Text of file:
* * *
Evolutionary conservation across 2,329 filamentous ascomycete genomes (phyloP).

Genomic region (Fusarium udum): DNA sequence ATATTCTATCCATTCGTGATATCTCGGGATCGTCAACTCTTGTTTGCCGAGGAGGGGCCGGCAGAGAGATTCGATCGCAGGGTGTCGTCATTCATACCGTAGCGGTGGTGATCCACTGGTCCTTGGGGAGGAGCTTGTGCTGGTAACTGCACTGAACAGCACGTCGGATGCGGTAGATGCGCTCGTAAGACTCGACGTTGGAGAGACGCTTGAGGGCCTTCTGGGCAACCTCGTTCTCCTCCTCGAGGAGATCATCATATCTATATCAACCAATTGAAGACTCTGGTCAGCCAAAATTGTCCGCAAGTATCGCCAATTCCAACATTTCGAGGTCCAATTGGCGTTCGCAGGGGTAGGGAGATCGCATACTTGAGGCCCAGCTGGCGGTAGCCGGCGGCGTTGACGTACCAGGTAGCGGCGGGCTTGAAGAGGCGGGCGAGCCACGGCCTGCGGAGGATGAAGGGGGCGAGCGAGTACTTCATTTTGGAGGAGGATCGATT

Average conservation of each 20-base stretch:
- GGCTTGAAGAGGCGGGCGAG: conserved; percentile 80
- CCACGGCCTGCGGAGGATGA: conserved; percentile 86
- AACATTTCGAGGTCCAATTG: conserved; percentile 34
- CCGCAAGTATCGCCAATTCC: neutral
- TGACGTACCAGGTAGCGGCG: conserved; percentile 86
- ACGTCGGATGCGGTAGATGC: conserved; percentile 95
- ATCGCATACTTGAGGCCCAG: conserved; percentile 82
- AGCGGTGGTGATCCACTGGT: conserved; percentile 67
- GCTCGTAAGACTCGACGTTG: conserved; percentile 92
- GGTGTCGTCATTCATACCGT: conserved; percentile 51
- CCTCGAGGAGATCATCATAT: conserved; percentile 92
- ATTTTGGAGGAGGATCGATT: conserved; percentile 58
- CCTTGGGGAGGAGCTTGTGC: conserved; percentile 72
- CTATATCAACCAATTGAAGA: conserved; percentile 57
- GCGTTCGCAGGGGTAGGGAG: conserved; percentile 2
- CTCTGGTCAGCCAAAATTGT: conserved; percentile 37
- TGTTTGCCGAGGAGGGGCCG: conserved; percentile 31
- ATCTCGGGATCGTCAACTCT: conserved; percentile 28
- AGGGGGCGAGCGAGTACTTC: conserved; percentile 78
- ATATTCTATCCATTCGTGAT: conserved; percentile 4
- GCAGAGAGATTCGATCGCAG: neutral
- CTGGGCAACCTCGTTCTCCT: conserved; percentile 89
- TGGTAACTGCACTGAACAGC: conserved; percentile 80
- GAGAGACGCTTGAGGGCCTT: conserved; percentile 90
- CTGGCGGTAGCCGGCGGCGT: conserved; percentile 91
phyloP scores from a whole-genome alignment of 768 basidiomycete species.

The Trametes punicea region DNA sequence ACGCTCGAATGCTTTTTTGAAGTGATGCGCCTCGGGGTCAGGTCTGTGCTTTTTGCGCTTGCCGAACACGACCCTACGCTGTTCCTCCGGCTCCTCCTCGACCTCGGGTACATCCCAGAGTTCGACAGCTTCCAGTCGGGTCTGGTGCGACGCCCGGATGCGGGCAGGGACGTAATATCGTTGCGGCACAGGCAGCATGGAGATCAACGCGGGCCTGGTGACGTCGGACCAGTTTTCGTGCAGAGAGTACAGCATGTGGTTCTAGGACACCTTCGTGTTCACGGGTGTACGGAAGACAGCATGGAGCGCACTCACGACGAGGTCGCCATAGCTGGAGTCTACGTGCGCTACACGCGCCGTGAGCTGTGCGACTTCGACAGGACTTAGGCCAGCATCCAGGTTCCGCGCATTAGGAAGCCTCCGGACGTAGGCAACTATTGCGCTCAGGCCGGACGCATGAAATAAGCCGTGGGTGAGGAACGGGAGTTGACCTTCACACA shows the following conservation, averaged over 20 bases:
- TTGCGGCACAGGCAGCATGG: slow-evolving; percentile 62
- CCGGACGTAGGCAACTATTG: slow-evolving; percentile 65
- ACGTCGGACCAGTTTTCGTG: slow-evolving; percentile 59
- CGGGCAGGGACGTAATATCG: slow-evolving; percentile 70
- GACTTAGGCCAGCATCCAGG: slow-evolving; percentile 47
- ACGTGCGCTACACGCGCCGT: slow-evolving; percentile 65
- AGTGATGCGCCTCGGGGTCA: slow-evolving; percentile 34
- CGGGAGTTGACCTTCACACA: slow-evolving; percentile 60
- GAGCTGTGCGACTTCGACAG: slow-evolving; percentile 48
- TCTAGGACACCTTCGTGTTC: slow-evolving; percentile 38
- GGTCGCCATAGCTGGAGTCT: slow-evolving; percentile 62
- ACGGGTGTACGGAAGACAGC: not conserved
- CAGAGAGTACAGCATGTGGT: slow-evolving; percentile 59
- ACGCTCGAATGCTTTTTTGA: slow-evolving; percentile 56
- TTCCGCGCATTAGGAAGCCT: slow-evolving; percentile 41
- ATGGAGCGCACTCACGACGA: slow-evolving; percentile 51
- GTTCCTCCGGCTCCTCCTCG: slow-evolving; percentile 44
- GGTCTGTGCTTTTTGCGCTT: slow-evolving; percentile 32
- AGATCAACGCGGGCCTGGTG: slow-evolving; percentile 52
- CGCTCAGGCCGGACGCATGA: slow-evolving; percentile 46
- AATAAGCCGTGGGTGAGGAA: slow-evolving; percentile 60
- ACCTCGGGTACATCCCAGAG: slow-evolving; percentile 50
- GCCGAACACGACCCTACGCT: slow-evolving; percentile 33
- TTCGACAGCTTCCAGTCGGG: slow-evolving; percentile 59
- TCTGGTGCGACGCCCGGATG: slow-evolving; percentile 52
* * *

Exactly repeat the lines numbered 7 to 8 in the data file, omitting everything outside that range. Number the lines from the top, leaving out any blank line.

- CCGCAAGTATCGCCAATTCC: neutral
- TGACGTACCAGGTAGCGGCG: conserved; percentile 86